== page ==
Global Talk: Water, Energy & Food in Stockholm

The hot news in the global water scene yesterday was the opening session of World Water Week in Stockholm in which 2008 Stockholm Water Prize laureate Anthony Allan launched into a tirade against biofuels similar to that of the Singapore International Water Week prize winner in WWi's April May issue...

By Carlos David Mogollon

August 18, 2008 -- The hot news in the global water scene yesterday was the opening session of World Water Week in Stockholm in which 2008 Stockholm Water Prize laureate John Anthony Allan launched into a tirade against biofuels similar to that of the Singapore International Water Week prize winner in WWi's April/May 2008 issue.

Allan, a professor at King's College London and head of its Water Research Group, noted that the amount of water that goes into production of biofuels takes it well past a net energy loser not to mention its impact on the environment and world food supplies/prices, calling the drive toward increased production "too frightening to even begin to realize," according to an Associated Press report.

The pioneer of the concept of "virtual water," which measures all of the water inputs for a given economic activity, also promoted vegetarianism as meat consumption was bad for the environment as well: "Non-vegetarians consume five cubic meters (176 cubic feet) of water per day; your bath is a tiny puddle compared to that. It is the water for food that is the big problem... Be rational and eat less meat."

His presentation was titled: "Virtual or Embedded Water: Moving the Minds of Consumers"

Another recent report by Allan -- "Three Weddings and Avoiding Two Funerals," London School of Economics, June 2008 -- goes further to explain the relationship between "Water & Energy."

The Stockholm International Water Institute, which hosts the annual event, is posting a daily newsletter at the World Water Week website. Among some of the highlights in Monday's e-newsletter were:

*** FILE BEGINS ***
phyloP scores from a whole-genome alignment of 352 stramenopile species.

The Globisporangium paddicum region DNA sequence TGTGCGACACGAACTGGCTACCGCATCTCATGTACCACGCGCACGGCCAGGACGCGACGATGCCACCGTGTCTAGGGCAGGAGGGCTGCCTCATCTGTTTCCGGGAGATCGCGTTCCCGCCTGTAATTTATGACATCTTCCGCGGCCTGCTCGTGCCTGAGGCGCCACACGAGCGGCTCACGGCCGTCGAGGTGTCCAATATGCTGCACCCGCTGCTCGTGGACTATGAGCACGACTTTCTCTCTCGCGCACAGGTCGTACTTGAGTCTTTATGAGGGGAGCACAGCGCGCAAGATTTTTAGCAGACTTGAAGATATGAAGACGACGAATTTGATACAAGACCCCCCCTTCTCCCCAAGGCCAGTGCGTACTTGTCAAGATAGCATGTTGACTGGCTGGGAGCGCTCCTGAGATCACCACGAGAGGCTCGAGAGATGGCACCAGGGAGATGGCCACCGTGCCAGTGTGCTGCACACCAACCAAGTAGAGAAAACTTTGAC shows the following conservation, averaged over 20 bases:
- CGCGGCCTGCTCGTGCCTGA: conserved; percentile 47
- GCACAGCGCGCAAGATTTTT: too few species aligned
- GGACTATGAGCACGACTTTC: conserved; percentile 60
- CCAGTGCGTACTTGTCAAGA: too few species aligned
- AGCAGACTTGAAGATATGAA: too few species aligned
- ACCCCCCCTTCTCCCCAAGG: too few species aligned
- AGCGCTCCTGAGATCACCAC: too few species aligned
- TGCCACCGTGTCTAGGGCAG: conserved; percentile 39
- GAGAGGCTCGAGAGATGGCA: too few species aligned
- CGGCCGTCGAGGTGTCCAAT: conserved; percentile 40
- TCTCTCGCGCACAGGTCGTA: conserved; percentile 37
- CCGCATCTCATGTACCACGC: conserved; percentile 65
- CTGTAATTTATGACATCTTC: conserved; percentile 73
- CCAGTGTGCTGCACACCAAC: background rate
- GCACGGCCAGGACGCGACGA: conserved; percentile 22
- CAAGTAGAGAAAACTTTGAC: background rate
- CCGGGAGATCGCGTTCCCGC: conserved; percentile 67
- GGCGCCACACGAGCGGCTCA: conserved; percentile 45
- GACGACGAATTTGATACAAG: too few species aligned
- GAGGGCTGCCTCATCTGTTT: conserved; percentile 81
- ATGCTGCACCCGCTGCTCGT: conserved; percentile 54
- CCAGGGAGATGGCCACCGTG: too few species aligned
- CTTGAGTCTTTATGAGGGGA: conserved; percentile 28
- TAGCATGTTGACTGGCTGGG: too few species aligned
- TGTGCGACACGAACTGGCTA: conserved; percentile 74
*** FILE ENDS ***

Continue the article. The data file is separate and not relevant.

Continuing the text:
Calling Corruption Out -- In the seminar "The Global Corruption Report 2008: A Call for Action," panelists described how corruption in water hits the poorest hardest and prevents progress towards Millennium Development Goals. They also suggested "forcing water utilities to publish financial accounts" and spread information on "money and resources stolen through corrupt practices" as effective ways to reduce them.
Peaceful Waters -- Two seminars, "Conflicts over Water and Water to Solve Conflicts" and "Water Supply and Sanitation: After Disaster and Conflict Situations in Fragile States," discussed how water can instead serve as a tool for conflict management, focusing on "how water can contribute to peace in derailed states such as Haiti, North Korea and Uganda."
Smart Money -- Discussing "The Impact of WASH Interventions on Children" and UNICEF's upcoming launch of Global Handwashing Day on Oct. 15, better education and promotion of handwashing was called the "biggest bang for the buck" in terms of investing in children's health.
Thought for Food -- "Water-Related Synergies and Trade-offs - Food and Bioenergy" and "Improve Food Security - Combine Productive Sanitation, Conservation Agriculture and Water Harvesting" discussed a report from the International Water Management Institute and "'eco-sanitation' to create synergies in agricultural production that can enable us to feed more people and improve the sanitation situation."

You can track events in Stockholm all this week via the event's website: www.worldwaterweek.org. WWi

Author's Note: Carlos David Mogollon is managing editor of Water & Wastewater International magazine. To send him a message, click here: davidm@pennwell.com

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